A new charcuterie, Syrian food and more.
It’s a banner day for lovers of wine and revitalized airplane manufacturing plants (so ... everyone?). The Infinite Monkey Theorem has opened its second Colorado tap room in the new Stanley Marketplace.
“It was a no-brainer, really,” owner Ben Parsons told The Post of choosing the Stanley. “I think this is an under-served neighborhood and the perfect concept.”
IMT is the sole thirdfloor resident of the Marketplace, which straddles Aurora and Stapleton out east. For the tap room — which was an old break room back in the day when airplane manufacturing was the bees knees — Parsons incorporated some aviation touches but mostly made it feel like a cool, comfortable hideout.
“We wanted a warm, lounge-y, library feel. Somewhere people can hang out and feel at home,” Parsons said.
Perhaps the best part — besides the wine, of course — is that pretty soon you’ll be able to order up food from fellow Stanley tenants, like Comida and the Denver Biscuit Company. Because drinking while having excellent food delivered to you is the real American Dream.
Infinite Monkey Theorem: 2501 N. Dallas St., Aurora, TheInfiniteMonkeyTheorem.com, open 2-10 p.m.
BBB Justin Brunson, owner of Old Major and Masterpiece Deli, is really making a play for Denver’s Master of Meat title. (We’re sure this exists, and we imagine the pork crown is awesome.)
Brunson will open Rocky Mountain Charcuterie, a Denver-based meat-production facility that will slice and dice local deli meats, bacon, sausage and whole muscle cuts sourced from family farms and ranchers.
“We’re really excited to bring a local meat brand; Denver deserves that,” Brunson told The Post. “I’ve kind of been known as the meat guy here in Denver, but we had a hard time sourcing local meat products. We’re excited to see this five-year project coming to fruition.”
Rocky Mountain Charcuterie will open at 38th Avenue and Steele Street this fall. The packaged products will be sold wholesale to grocery stores and restaurants, so you’ll be able to take home a pack of Brunson’s best ham.
And who doesn’t want Brunson’s best ham?
Brunson also retooled the menu at Masterpiece Kitchen in Lowry, replacing the burger and sandwich fast-casual concept with artfully created seasonal shared plates — but still at a decent price point.
“I cooked on the line one night and thought: ‘I hate cooking cheeseburgers. Why do I own a restaurant I don’t want to eat at?’ ” Brunson said.
So he brought in cooks from Old Major, his finedining restaurant, and created an elevated menu of more sophisticated bites. Nothing costs more than $15, and that includes a super-tender poblano-sauced steak and buttermilk fried chicken with cornbread.
To complement the new menu, Masterpiece Kitchen will undergo a remodel, doubling its indoor seating and refreshing the overall look and feel.
Masterpiece Kitchen: 84 Rampart Way, Denver, 720-324-8873, MasterpieceKitchen.com,
Wed., Thu., Sun. 11 a.m.-9 p.m., Fri.-Sat. 11 a.m.-10 p.m.
BBB Syrian refugee women are cooking up native dishes — and gaining valuable business skills — as Comal Heritage Food Incubator enrolled its second entrepreneurial class last week.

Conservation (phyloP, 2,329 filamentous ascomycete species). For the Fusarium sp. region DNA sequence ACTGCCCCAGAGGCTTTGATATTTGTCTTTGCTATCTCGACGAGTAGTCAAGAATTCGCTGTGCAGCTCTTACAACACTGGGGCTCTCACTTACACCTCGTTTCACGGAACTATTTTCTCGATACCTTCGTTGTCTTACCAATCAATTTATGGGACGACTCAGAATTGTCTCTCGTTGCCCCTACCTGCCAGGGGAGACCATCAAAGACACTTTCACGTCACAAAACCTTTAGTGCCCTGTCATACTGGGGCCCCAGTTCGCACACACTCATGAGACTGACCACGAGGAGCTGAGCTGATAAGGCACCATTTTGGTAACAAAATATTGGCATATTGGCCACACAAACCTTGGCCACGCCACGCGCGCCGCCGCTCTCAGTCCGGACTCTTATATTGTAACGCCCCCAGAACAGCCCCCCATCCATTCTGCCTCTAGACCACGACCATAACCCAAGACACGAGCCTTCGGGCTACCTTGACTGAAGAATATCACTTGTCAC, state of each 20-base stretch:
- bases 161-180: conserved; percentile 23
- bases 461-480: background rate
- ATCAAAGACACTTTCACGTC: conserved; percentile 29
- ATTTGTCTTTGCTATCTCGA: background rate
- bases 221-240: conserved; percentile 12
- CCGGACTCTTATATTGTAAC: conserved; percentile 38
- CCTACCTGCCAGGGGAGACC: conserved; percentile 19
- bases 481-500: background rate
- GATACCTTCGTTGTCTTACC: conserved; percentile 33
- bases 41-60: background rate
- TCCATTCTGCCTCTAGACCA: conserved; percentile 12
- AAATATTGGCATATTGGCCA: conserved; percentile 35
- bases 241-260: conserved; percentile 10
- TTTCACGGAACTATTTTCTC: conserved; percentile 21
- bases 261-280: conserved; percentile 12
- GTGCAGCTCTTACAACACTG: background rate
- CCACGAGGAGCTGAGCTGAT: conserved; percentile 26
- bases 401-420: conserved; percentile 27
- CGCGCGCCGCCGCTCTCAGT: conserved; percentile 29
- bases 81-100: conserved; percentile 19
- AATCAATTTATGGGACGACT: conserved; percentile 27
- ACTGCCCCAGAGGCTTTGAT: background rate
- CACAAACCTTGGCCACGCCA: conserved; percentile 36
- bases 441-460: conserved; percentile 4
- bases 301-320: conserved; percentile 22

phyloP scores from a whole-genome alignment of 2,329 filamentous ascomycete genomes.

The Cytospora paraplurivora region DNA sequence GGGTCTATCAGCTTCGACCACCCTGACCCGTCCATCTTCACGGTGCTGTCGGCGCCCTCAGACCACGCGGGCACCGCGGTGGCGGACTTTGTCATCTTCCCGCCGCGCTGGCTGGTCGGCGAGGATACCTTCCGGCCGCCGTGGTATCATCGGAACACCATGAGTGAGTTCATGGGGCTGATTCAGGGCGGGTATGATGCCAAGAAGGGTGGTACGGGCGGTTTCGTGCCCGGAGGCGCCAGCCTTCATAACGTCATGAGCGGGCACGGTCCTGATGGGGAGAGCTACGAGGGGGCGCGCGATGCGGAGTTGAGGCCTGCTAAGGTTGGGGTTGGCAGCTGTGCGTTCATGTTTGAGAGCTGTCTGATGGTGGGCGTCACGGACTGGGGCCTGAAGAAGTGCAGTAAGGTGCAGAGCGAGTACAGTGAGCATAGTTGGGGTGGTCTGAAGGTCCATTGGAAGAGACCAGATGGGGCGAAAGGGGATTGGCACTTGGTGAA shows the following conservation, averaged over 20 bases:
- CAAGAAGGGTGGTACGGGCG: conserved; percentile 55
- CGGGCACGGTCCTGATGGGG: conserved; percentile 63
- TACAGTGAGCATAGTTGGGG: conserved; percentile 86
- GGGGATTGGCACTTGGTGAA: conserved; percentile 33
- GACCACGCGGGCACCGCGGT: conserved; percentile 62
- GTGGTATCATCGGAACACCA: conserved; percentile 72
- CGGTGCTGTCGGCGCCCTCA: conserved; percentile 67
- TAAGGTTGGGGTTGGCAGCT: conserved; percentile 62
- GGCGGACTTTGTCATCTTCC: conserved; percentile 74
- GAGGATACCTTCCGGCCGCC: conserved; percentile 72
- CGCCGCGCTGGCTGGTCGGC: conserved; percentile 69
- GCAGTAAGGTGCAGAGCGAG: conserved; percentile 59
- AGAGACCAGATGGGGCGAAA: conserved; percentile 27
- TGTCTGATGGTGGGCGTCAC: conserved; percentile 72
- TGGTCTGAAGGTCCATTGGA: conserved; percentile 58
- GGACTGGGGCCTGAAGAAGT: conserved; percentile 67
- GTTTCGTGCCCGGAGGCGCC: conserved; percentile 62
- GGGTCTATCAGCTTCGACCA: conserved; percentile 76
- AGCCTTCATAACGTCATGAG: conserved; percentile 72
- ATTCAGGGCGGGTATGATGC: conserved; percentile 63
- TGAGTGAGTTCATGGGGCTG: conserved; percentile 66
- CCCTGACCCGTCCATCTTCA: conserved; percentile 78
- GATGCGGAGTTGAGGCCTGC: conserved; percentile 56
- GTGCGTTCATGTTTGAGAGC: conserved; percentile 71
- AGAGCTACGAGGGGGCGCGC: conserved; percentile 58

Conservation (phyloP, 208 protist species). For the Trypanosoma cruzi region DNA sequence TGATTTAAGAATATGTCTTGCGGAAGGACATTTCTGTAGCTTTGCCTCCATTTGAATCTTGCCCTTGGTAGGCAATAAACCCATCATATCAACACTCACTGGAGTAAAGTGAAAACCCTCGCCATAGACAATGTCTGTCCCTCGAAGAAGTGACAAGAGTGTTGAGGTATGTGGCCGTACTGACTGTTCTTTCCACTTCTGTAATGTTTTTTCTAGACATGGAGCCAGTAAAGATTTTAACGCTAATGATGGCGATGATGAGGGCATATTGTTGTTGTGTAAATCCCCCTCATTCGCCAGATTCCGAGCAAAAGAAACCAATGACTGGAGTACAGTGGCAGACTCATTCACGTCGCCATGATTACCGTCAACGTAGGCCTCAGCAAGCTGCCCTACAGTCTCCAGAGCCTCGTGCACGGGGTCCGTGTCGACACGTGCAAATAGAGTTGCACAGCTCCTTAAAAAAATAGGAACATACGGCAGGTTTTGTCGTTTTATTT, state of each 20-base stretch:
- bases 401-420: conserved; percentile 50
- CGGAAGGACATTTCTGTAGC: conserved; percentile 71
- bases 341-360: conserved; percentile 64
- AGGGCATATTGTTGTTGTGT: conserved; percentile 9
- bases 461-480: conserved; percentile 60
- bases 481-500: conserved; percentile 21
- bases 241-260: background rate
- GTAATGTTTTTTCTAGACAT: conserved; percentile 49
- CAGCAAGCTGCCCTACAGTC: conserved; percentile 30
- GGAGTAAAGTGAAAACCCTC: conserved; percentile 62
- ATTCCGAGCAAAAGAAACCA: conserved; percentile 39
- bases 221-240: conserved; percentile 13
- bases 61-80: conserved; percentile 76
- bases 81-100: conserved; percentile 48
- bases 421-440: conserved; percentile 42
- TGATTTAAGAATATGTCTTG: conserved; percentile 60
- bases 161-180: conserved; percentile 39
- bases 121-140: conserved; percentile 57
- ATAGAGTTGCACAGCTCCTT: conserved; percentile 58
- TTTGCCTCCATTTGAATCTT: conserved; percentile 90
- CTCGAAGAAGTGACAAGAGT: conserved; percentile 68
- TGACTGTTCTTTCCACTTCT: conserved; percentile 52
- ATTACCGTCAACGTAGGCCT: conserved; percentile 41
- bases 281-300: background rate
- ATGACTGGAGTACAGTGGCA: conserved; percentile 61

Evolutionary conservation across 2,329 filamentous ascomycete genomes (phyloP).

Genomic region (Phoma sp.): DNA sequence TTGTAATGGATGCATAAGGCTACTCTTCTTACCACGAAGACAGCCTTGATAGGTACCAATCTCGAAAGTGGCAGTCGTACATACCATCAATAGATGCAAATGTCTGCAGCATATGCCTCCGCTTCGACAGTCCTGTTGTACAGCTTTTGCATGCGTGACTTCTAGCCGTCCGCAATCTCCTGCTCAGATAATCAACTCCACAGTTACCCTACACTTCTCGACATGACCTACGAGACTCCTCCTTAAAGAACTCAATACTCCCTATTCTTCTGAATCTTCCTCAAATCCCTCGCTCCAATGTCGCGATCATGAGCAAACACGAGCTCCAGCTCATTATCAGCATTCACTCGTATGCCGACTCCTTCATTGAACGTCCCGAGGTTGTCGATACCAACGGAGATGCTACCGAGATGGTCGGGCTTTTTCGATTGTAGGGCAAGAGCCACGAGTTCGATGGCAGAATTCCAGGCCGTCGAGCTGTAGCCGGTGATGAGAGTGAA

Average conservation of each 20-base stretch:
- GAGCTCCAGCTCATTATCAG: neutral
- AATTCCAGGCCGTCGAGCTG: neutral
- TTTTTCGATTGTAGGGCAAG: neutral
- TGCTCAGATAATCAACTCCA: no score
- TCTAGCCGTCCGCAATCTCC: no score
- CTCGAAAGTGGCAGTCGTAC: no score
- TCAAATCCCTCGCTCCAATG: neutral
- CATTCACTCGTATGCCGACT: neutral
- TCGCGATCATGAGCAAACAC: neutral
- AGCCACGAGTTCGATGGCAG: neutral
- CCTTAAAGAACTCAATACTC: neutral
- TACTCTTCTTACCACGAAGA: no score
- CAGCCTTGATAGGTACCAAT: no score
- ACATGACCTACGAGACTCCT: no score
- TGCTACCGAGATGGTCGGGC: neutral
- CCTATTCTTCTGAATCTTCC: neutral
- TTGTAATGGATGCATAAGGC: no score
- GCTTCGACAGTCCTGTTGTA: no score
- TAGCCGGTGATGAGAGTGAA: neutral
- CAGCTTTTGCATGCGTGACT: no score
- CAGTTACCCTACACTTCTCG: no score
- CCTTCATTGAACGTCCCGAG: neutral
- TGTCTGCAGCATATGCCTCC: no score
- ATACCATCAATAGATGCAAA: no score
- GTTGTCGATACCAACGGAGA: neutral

The eight-month program provides four women with advanced culinary training and the tools they need to open their own successful businesses. And the rest of us get to eat their homework.
Comal is open to the public for lunch, and on Fridays the menu will include hummus, traditional Syrian meat dishes and salads. (Monday through Thursday, lunch features Latin American fare from Comal’s first entrepreneurial class.) As the women advance their skills, the menu, too, will develop.
This round’s students are the mother-daughter duos of Vian and Sara and Omaima and Walaa, all of who have been living in Denver for six months after leaving their homes in Syria. Stop by, give them a warm welcome and, while you’re there, gorge yourself on tabbouleh.
Comal: 3455 Ringsby Court, Suite 105, Denver (inside the TAXI development), 303-292-0770, Mon.-Fri. 11 a.m.-2 p.m.
BBB After five years in the Ballpark neighborhood, Ignite is getting an update. Both the space and the menu underwent a remodel, with the industrial spot looking, well, not so industrial anymore. But don’t worry: Man Candy, the restaurant’s signature sweet bacon appetizer, is still available. It’s just joined by an expanded roster of flatbreads, shareable plates and a very addictive sushi salad.
Ignite: 2124 Larimer St., Denver, 303-296-2600, Ignite-Denver.com, Sun.-Thu. 11 a.m.-11 p.m., Fri.-Sat. 10-12 a.m.
BBB Toppers Pizza, a Midwest delivery pizzeria, opened its first Colorado location in Longmont last week. It’s open until 3:30 a.m., because those Long-montians know how to party. Toppers: 15 Ken Pratt
Blvd., Longmont, 720-6427100, Toppers.com, Sun.-Sat. 10:30-3:30 a.m. BBB
If Oktoberfest feels too far away, head to LoDo’s Rhein Haus, which just signed on two new chefs to create Bavarian-inspired dishes. Executive chef John Ruane comes over from the now-defunct Katie Mullen’s, and lead sous chef Ryan Patrick Kelly was most recently in the
kitchen of Milk & Honey.
Rhein Haus: 1415 Market St., Denver, 303-800-2652, RheinHausDenver.com, Mon.-Thu. 11 a.m.-11 p.m., Fri.-Sat. 11-2 a.m., Sun. 10 a.m.-11 p.m.
Justin Brunson, pictured inside The Denver Central Market in September, is planning to open Rocky Mountain Charcuterie. Helen H. Richardson, Denver Post file
Inside the new Infinite Monkey Theorem inside Stanley Marketplace. Provided by The Hip Photo
Ignite, at 2124 Larimer St. in the Ballpark neighborhood. Denver Post file